Disputes between outsourcing customers and their providers are like a clash between buffalo, says Daniel Masur, partner in charge of the Washington, D.C. office of law firm Mayer Brown. The parties bang heads, lock horns and make little progress other than giving each other a massive headache.
Disagreements during an outsourcing relationship are nearly impossible to avoid. Indeed, there are a number of inevitable sources of friction, including contractual ambiguity; deal points that require further negotiation; missed service levels; and changes in objectives, technology, or market conditions.
"I'd like to tell you if you are careful in drafting an outsourcing contract, you can avoid all disagreements. But they're inevitable," says Masur. "Given the corrosive impact of accumulating disputes on the relationship and the impact on the business--both the business of the client and the business of the supplier -- it's extremely important to have effective ways to deal with them."
Even short of litigation, festering arguments can lead to blown deadlines, unmet business objectives, and missed financial goals. However, there are several steps outsourcing buyers can take during the contract negotiation and drafting process that will make dispute resolution simpler, quicker, and less costly down the line.
Negotiate a clear, comprehensive outsourcing contract. It may sound self-evident, but many outsourcing agreement built atop ambiguity and promises. And the current rush to complete a deal isn't helping, Masur argues. "To the extent you can, it's really important to build in the time necessary to think through theses issues," says Masur.
"'Trust me' is great, but writing down what it is I trust you to provide is even better." Masur advises creating a clear description of service milestones, dates, deliverables, and performance standards. In addition, he suggests the inclusion of a dragnet or sweeps clause, which compels the supplier to perform services and functions performed by in-house staff during the one year prior to the contract even if not described in the statement of work.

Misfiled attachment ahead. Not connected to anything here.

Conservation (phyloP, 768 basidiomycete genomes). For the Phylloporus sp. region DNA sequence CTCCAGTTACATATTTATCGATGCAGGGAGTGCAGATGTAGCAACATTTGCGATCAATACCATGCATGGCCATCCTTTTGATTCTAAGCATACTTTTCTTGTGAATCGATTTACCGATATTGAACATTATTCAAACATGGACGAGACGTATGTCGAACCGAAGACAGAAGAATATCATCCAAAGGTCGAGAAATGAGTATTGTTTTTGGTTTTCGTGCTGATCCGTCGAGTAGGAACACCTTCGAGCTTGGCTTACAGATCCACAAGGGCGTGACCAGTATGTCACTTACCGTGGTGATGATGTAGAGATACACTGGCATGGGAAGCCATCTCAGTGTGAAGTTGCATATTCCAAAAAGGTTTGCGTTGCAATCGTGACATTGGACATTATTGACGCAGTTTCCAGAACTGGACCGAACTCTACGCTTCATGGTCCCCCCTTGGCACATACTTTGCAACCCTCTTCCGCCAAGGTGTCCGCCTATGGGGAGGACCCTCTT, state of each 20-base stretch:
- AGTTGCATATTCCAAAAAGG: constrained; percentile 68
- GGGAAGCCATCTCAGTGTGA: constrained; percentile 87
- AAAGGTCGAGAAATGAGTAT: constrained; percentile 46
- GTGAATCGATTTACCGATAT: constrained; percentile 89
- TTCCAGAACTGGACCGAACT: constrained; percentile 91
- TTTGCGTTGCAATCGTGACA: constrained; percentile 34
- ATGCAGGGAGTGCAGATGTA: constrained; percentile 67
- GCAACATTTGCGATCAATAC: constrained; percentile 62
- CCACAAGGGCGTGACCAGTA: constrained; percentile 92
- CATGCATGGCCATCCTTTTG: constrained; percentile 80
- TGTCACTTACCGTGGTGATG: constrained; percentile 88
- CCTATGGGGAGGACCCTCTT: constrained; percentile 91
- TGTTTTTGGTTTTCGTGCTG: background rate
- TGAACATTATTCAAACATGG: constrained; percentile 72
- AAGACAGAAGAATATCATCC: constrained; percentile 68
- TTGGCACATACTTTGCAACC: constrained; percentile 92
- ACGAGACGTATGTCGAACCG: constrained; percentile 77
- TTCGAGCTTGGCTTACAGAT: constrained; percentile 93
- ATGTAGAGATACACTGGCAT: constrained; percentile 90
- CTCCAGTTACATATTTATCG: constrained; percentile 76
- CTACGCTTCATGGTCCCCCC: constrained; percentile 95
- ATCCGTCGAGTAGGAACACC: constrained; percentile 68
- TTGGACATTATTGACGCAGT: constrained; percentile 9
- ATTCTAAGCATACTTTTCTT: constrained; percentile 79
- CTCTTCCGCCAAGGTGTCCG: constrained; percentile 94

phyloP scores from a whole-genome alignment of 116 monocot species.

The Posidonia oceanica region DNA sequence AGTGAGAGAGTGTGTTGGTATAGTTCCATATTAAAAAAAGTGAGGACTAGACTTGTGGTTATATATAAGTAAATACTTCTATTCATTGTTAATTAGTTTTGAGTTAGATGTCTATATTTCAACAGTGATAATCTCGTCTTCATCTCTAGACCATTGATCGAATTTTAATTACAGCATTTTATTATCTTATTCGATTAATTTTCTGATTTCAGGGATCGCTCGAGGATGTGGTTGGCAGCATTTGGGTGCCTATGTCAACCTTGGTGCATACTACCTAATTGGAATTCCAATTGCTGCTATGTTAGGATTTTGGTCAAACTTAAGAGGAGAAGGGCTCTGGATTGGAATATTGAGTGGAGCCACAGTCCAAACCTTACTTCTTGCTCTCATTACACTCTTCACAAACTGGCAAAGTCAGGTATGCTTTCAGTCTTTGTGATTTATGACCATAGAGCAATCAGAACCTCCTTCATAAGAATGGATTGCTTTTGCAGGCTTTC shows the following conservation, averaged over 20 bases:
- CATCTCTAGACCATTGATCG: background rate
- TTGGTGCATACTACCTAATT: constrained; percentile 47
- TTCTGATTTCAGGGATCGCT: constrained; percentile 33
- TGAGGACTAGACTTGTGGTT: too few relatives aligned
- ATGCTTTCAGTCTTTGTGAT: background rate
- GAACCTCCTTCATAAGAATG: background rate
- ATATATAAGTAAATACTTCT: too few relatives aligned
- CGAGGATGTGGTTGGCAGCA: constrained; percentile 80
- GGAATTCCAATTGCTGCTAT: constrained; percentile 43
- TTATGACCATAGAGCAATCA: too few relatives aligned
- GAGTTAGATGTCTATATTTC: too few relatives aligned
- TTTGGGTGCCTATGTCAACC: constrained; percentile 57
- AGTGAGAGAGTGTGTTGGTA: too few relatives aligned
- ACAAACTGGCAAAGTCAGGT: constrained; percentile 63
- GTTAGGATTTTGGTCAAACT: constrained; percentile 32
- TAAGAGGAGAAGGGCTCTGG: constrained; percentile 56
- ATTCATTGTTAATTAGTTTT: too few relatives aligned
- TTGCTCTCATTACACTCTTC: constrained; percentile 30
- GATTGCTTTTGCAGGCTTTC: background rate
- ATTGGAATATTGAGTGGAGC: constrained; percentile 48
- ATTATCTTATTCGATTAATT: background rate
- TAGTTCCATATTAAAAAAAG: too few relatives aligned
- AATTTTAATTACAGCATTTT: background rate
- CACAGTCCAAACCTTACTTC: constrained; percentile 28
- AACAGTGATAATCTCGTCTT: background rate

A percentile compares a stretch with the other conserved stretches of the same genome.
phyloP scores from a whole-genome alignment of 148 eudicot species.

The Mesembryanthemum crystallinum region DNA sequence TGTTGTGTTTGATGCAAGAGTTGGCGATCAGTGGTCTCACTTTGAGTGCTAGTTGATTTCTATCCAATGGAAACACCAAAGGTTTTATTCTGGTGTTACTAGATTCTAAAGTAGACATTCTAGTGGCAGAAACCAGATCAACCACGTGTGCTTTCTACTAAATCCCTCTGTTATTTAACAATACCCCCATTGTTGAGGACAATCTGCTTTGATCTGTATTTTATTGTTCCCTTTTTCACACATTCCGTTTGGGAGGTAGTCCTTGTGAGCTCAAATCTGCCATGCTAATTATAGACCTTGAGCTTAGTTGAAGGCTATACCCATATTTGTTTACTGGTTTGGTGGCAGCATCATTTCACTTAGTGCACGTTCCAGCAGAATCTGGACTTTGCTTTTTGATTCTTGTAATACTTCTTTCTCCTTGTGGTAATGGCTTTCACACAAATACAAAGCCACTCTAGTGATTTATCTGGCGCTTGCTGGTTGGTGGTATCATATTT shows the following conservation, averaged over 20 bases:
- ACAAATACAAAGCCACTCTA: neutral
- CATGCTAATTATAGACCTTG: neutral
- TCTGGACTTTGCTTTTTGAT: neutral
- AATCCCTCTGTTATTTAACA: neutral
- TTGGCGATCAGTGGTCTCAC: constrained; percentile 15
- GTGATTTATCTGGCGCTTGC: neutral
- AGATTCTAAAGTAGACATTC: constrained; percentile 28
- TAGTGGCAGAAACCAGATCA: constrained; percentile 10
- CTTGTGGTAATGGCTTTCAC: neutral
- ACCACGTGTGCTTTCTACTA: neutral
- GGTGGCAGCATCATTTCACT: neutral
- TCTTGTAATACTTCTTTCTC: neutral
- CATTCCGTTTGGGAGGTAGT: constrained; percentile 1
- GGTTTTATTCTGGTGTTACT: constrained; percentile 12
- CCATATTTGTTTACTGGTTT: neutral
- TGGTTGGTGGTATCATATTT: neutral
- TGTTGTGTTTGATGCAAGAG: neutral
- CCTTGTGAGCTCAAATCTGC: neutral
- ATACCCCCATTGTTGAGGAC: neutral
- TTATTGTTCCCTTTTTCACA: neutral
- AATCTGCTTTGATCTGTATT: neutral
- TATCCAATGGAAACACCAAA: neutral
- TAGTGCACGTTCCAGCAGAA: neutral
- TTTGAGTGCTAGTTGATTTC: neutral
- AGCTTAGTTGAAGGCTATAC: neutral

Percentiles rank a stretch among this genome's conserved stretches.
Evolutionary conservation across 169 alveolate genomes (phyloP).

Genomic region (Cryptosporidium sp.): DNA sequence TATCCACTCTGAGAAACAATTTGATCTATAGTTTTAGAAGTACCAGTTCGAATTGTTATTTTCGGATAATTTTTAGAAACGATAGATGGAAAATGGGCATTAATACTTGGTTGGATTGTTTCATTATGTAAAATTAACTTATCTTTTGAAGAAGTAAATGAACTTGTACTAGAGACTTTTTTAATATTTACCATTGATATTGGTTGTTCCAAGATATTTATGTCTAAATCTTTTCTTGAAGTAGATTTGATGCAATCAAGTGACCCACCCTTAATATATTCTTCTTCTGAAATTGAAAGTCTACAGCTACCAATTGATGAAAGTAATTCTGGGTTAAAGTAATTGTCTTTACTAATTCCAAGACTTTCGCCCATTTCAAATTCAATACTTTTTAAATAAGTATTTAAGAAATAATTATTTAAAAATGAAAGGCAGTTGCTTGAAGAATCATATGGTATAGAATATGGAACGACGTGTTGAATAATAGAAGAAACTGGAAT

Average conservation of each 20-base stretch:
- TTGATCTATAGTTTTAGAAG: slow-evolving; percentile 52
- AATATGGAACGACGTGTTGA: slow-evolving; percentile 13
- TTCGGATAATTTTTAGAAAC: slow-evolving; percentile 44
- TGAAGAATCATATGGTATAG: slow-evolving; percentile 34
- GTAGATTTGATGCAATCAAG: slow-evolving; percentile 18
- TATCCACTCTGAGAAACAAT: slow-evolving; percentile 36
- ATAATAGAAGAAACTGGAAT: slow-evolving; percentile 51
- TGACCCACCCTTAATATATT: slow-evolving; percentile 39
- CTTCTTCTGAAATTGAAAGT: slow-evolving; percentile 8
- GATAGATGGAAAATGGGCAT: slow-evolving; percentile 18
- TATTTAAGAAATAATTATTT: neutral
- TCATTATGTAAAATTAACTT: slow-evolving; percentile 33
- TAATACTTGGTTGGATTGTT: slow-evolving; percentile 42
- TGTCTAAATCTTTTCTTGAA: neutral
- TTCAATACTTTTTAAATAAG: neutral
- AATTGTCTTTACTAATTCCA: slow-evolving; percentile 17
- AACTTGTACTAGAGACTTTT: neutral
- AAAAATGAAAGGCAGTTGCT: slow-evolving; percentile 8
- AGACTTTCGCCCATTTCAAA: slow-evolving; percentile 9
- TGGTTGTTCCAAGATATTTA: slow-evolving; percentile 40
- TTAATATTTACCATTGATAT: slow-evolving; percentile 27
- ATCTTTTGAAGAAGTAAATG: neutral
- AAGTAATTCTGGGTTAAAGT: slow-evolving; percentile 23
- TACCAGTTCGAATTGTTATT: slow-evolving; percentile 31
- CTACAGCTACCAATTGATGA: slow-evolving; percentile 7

Define a customized dispute resolution process. "Lots of deals that are done on cookie-cutter templates that consultants, procurement organizations, or lawyers may have," says Masur. Instead, outsourcing customers should consider what would work best in their specific cases, from dictating when disputes will be escalated to spelling out how collaboration will be facilitated. Such clarification is especially important in a multi-sourced environment since issues will have to be resolved across several IT service providers, Masur says.
Create leverage. A litigation-proof outsourcing agreement gives customers options when the things take a bad turn. Among those are the right to insource or use other providers on existing and new services, the right to withhold disputed charges, the approval or removal of key personnel, and the right to terminate for convenience or cause. One of the simplest yet most effective clauses is one that requires the supplier to use the customer as a reference.
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